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The Margin: Over 50% of workers say the would take a pay cut to avoid returning to the office full-time

Employees may soon be facing an important choice: return to the office full-time, or look for a new job.

According to the “People at Work 2022: A Global Workforce View” report from ADP Research Institute, nearly two-thirds of respondents (64%) say they have already, or would consider looking for a new job if their employer forced them to return to the office full-time.

And younger workers are the least interested in returning to work full-time, as this chart shows:

While many younger workers say they don’t want to return to full-time office work, some experts have argued that they are “losing out on a lot” by not growing their career in an office setting. Last year, JPMorgan Chase
JPM,
-1.64%

CEO Jamie Dimon said working remotely “does not work” for young people or “those who want to hustle.”

Additionally, over half of all respondents (52%) in this survey said they would consider taking a pay cut — up to 11% — if it meant they could ensure “more flexibility or a hybrid approach to work location.

See also: More Americans are fretting over their finances compared to last year. Take one guess on what their main worry is?

The survey was conducted in November 2021 and sampled 32,924 workers in 17 countries including the U.S., India, Italy and China.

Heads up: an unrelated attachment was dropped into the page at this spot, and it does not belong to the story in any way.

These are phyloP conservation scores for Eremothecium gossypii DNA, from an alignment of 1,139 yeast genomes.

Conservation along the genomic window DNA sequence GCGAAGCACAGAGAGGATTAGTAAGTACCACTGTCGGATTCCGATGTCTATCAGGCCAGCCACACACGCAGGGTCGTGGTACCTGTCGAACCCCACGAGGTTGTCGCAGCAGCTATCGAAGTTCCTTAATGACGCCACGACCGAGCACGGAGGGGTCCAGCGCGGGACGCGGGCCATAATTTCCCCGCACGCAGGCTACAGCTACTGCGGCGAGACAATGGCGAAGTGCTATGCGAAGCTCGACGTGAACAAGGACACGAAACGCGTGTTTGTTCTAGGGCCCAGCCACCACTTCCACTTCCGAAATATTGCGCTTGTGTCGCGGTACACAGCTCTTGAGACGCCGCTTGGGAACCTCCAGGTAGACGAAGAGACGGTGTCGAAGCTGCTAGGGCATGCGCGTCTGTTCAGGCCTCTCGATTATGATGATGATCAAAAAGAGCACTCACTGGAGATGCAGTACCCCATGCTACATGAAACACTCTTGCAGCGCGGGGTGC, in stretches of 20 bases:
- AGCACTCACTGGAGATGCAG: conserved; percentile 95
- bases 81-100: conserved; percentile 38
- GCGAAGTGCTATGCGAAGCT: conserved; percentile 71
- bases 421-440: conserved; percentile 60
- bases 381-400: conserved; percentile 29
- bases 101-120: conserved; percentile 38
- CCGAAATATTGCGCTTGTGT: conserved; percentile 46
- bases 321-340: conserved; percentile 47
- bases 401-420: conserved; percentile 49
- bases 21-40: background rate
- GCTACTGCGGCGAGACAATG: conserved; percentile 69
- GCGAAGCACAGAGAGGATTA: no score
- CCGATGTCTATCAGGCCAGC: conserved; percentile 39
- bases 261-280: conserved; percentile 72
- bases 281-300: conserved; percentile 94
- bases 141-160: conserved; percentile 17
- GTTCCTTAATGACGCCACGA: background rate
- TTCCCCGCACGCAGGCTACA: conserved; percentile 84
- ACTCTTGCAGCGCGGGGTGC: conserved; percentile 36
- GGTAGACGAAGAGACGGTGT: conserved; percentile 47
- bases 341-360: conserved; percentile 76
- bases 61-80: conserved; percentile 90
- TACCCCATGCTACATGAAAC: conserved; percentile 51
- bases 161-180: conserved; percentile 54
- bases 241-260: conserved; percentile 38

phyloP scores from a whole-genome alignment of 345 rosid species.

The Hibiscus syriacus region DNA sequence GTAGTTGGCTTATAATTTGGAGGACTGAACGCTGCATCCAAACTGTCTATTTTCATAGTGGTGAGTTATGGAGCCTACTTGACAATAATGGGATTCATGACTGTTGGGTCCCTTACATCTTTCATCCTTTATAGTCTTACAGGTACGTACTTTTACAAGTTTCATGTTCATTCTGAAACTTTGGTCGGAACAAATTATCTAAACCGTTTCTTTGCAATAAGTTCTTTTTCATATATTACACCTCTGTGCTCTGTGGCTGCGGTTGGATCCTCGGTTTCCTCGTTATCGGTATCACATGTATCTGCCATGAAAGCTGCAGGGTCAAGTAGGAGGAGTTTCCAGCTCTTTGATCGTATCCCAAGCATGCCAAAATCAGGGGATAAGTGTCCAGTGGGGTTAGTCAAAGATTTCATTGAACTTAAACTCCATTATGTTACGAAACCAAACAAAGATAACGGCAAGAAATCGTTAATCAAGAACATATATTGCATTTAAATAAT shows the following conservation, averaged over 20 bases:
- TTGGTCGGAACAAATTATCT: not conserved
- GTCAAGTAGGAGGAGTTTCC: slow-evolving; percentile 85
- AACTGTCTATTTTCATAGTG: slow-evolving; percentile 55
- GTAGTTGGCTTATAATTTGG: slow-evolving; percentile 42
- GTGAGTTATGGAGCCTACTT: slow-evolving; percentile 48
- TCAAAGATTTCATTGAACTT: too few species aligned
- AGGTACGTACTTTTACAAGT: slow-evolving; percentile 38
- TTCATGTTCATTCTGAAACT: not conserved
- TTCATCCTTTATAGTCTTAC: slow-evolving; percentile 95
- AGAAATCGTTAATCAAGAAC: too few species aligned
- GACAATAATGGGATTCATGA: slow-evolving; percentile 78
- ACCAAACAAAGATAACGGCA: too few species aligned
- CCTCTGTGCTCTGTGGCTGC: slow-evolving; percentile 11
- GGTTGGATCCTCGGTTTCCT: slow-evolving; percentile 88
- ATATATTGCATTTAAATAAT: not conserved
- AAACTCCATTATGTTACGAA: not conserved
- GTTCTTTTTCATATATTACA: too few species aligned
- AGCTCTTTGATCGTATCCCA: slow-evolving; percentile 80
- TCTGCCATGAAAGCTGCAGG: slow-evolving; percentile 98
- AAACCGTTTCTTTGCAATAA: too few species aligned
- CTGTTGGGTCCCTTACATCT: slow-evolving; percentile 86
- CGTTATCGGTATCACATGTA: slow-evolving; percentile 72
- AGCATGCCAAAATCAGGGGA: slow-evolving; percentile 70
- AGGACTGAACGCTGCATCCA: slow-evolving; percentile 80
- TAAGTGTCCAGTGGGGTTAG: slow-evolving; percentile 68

“The pandemic signaled a paradigm shift as today’s workers re-evaluate the presence of work in their lives, and the stakes have never been higher for employers,” Nela Richardson, chief economist at ADP wrote in the report. “Our research highlights the extent to which employees’ views of work changed, now prioritizing a wider and deeper range of factors that are more personal in nature. With recruitment and retention among the most business-critical issues, these revelations offer both a challenge and an opportunity for employers as they seek to keep workers engaged and fulfilled.”

It’s important to note that some resistance that workers have returning to the office full-time may also have to do with flexibility in terms of hours that comes from working at home, and less about the literal location of the work, as The Wall Street Journal noted in its latest story about workers’ desire for flexible hours — 95% of workers say they want to maintain the flexible hours and work schedule they get from working at home.

See also: Why the NFL Draft is the sporting event where bettors beat sportsbooks

The survey comes as companies like Google parent Alphabet Inc.
GOOG,
-1.51%

GOOGL,
-1.69%

 and Apple Inc.
AAPL,
-2.11%

 are urging workers to return to the office a few days a week. Other companies like Twitter Inc.
TWTR,
+1.08%

and Facebook parent Meta
FB,
+1.02%

Platforms Inc. have offered employees even more flexibility, and Airbnb Inc.
ABNB,
-1.12%

 recently told its employees they can now work from basically anywhere in the world without a pay cut.

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